For many of us, sadly, the spirit of Christmas is “hurry”. And yet, eventually, the hour comes when the rushing ends and the race against the calendar mercifully comes to a close. It is only now perhaps that we truly recognize the spirit of Christmas. It is not a matter of days or weeks, but of centuries… since that holy night in Bethlehem. Regarded in this manner, the pre-Christmas rush may do us greater service than we realize. With all its temporal confusion, it may just help us to see that by contrast, Christmas itself is eternal.
Take time to be aware that in the very midst of our busy preparations for the celebration of Christ’s birth in ancient Bethlehem, Christ is reborn in the Bethlehems of our homes and daily lives. Take time, slow down, be still, be awake to the Divine Mystery that looks so common and so ordinary yet is wondrously present. An old abbot was fond of saying, “The devil is always the most active on the highest feast days.” The supreme trick of Old Scratch is to have us so busy decorating, preparing food, practicing music and cleaning in preparation for the feast of Christmas that we actually miss the coming of Christ. Hurt feelings, anger, impatience, injured egos—the list of clouds that busyness creates to blind us to the birth can be long, but it is familiar to us all.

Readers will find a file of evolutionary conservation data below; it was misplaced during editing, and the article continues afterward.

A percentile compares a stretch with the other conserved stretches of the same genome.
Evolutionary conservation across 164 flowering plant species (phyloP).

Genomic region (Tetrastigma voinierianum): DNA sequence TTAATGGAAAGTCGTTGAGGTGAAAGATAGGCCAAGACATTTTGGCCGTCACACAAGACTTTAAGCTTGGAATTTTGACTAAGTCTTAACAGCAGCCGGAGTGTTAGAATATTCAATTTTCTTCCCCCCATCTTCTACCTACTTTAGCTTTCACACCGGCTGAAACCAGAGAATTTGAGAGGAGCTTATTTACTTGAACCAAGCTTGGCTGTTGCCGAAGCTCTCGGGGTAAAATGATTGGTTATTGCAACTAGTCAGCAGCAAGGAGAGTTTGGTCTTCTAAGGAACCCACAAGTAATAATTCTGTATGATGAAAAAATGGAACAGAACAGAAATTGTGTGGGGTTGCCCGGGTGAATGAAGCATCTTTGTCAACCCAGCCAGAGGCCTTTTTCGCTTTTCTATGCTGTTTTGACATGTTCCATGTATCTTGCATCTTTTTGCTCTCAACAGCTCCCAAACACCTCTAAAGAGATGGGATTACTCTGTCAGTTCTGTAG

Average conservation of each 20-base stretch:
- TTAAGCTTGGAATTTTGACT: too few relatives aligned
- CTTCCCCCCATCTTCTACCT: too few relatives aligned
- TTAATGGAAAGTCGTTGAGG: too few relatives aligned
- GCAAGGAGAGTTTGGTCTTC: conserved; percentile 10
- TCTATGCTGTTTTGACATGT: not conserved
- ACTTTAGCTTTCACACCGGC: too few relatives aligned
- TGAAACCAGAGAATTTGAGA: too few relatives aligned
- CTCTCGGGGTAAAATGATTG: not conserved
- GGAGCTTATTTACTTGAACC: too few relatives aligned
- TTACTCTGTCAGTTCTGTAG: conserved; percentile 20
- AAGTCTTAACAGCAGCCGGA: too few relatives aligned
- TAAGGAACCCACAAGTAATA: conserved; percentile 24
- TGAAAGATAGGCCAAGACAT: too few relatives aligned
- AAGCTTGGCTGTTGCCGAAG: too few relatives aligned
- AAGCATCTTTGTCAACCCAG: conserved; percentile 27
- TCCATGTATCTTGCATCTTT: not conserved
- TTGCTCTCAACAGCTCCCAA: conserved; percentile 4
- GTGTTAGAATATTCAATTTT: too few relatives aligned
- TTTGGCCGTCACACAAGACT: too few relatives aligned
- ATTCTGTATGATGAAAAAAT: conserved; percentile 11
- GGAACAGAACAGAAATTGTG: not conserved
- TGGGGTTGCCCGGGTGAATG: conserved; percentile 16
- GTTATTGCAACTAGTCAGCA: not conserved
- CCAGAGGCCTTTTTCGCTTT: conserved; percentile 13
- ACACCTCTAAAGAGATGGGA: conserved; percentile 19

Advent: the time to listen for footsteps – you can’t hear footsteps when
you’re running yourself.